The pain assessments were done at baseline (up to 2 weeks before surgery for the bariatric surgery group), and at 12 months follow-up. The Western Ontario and McMaster Universities Osteoarthritis Index (WOMAC) was used to assess knee pain.

To measure mechanical pain sensitivity, the PPT was assessed with a hand-held algometer.3 The algometer was applied to the right wrist as a control site and the center of the index patella (the location of the knee usually generating the most pain). The test was repeated three times at each site and averaged, and PPT was defined as the point at which the pressure changes to slight pain.3 Greater pain sensitivity results in a lower PPT.3

Dmitry M. Arbuck, MD, president and medical director of Indiana Polyclinic in Indianapolis, who was not associated with the study said, “Although small, this is a nice and thoughtful study. The authors clearly identify study limitations and bring attention to a need for researching differences and interconnections between peripheral/nociceptive and central pain mechanisms.”

Bariatric Surgery Group Had Significantly Less Pain

Participants (n = 67) were divided into two groups: 45 in the surgery group; and, 22 in the medical treatment group, and completed both baseline and follow-up visits. In the surgery group, mean WOMAC scores decreased significantly (9.5 to 4.6; P < 0.0001)whereas in the medical group, mean WOMAC scores decreased, but the difference was not statistically significant (11.5 to 10.0; P = 0.13).3

Among patients in the surgery group, PPT at the patella increased by 38.5% and at the wrist by 30.9% (P = 0.0007 and P = 0.005, respectively), whereas there was no significant change in the pain pressure threshold among patients in the medical group.3 In addition, a downward shift in body weight was correlated with a change in WOMAC pain (0.50; P < 0.0001) and patella PPT (r= -0.33; P = 0.006), but was not correlated with wrist PPT (r= -0.4; P = 0.002).3

Dr. Stefanik and colleagues concluded that their results demonstrated that patients who had bariatric surgery showed a marked improvement in pain sensitization. Furthermore, an improved PPT at the wrist suggests that pain improvement is due to central sensitization, beyond any benefit of reduced pain associated with weight loss. However, the authors acknowledged other factors that may have contributed to pain improvement, including inflammatory mediators, and the difference in the amount of weight lost by the two groups.3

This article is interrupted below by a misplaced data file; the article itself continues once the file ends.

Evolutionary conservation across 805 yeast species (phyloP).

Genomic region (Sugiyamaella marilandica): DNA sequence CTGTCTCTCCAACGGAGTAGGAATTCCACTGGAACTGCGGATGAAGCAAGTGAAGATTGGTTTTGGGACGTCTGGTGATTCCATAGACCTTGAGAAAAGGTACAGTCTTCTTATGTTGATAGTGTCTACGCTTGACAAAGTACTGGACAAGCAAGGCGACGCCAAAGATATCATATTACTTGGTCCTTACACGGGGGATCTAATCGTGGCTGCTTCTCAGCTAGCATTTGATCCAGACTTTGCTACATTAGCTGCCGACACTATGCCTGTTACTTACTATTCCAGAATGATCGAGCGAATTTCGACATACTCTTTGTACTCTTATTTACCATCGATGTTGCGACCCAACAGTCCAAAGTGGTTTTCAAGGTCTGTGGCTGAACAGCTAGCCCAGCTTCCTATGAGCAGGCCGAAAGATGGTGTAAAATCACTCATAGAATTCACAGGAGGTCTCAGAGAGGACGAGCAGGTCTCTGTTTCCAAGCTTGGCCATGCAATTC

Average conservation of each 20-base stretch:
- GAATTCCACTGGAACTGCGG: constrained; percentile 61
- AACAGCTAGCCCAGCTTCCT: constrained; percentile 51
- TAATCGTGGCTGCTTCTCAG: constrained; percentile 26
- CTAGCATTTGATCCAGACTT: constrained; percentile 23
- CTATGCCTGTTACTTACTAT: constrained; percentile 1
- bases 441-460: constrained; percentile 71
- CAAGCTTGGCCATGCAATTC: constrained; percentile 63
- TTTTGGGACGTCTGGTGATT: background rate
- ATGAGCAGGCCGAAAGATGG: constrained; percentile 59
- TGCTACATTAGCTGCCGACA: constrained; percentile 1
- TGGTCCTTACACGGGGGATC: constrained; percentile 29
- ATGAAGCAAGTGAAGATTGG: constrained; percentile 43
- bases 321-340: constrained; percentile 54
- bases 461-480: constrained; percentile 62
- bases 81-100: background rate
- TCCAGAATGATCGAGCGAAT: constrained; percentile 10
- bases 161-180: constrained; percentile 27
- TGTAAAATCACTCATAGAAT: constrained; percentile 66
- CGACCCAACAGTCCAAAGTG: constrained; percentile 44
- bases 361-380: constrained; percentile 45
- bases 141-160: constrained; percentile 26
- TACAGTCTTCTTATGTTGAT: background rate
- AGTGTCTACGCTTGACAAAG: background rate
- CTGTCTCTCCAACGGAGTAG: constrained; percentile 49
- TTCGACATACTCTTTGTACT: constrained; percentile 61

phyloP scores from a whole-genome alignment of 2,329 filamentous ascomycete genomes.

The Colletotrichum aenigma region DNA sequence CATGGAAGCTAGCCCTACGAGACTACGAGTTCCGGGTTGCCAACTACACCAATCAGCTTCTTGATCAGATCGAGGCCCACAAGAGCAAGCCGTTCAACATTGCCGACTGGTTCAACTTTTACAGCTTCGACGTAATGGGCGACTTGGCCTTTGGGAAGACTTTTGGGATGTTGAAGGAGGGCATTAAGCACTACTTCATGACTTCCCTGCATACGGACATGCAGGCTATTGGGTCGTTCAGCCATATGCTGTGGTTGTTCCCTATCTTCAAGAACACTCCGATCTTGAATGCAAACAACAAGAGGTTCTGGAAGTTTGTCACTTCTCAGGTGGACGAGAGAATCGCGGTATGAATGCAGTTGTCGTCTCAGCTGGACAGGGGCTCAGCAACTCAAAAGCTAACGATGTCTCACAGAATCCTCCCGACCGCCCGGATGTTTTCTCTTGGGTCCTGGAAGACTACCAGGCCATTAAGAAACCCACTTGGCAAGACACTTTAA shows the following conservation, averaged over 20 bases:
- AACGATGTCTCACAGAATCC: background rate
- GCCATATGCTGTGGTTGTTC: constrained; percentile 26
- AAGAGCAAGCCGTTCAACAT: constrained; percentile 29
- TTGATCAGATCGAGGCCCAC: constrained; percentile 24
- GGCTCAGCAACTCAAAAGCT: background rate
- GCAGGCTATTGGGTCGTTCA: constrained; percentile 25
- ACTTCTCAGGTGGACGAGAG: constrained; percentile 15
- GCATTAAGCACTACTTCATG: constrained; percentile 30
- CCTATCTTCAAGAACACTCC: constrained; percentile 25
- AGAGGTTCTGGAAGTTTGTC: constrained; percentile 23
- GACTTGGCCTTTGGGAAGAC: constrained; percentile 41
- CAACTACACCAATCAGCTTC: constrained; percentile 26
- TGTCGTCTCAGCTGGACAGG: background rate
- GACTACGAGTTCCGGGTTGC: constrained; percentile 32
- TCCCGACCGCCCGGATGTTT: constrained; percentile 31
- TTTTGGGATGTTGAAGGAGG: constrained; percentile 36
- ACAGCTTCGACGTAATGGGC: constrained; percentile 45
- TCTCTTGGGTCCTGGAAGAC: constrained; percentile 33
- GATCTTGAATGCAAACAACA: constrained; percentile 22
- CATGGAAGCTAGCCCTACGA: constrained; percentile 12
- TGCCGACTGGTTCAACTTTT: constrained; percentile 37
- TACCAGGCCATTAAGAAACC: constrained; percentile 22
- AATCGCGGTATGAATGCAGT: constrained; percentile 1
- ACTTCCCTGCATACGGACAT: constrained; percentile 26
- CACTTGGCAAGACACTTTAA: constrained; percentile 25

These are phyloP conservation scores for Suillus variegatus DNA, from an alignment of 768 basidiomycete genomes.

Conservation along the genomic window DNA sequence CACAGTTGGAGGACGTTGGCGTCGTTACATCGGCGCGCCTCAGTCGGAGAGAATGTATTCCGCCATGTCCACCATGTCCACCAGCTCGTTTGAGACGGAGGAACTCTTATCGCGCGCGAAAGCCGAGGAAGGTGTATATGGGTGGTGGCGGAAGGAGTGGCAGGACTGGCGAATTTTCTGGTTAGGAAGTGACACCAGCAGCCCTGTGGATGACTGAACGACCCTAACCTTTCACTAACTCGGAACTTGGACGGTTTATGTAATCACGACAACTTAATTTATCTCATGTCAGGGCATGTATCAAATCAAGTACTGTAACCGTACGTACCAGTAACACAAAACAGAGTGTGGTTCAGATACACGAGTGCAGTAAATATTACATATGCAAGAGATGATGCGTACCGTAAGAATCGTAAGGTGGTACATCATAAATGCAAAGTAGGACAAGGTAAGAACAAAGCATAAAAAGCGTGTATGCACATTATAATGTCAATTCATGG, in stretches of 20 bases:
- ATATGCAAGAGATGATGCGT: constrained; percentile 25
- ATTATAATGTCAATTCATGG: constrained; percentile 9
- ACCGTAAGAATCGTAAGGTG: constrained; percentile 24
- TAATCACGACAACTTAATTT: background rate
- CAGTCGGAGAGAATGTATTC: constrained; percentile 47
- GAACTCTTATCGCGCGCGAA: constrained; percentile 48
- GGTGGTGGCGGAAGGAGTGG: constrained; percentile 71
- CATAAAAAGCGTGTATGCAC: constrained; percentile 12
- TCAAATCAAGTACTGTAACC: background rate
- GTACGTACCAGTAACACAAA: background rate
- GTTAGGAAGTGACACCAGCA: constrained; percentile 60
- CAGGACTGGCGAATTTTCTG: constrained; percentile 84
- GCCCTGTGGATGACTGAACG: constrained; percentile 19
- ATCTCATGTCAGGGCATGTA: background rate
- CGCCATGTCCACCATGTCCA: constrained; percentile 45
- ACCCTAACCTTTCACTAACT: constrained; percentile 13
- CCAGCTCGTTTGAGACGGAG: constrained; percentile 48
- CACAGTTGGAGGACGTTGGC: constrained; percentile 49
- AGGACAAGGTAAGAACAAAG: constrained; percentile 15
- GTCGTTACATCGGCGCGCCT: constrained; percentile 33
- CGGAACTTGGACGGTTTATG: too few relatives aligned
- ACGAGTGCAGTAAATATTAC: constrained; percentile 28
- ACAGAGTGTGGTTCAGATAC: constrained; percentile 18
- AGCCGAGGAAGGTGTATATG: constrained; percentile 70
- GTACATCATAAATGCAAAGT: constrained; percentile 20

Dr. Arbuck agreed, telling Practical Pain Management, “all the factors possibly involved in pain sensation – level of inflammation associated with obesity, insulin resistance, mood and central sensitization alike involve the whole body and not just the knee, so a decrease in pain in other body areas is not surprising and may be explained by all or any of the mentioned (or yet unknown) factors. Selecting central sensitization as the only (or even as a leading) factor cannot be justified by this study.”

Study Reinforces the Importance of Weight Control in Pain Care

The authors indicate that moving forward, the next step may be to look at systemic inflammation.

“We did not have measures of systemic inflammation so future work that includes these measures may help tease out the contribution of inflammation and loading to pain and sensitization,” says Dr. Stefanik.

 

Last updated on: January 26, 2018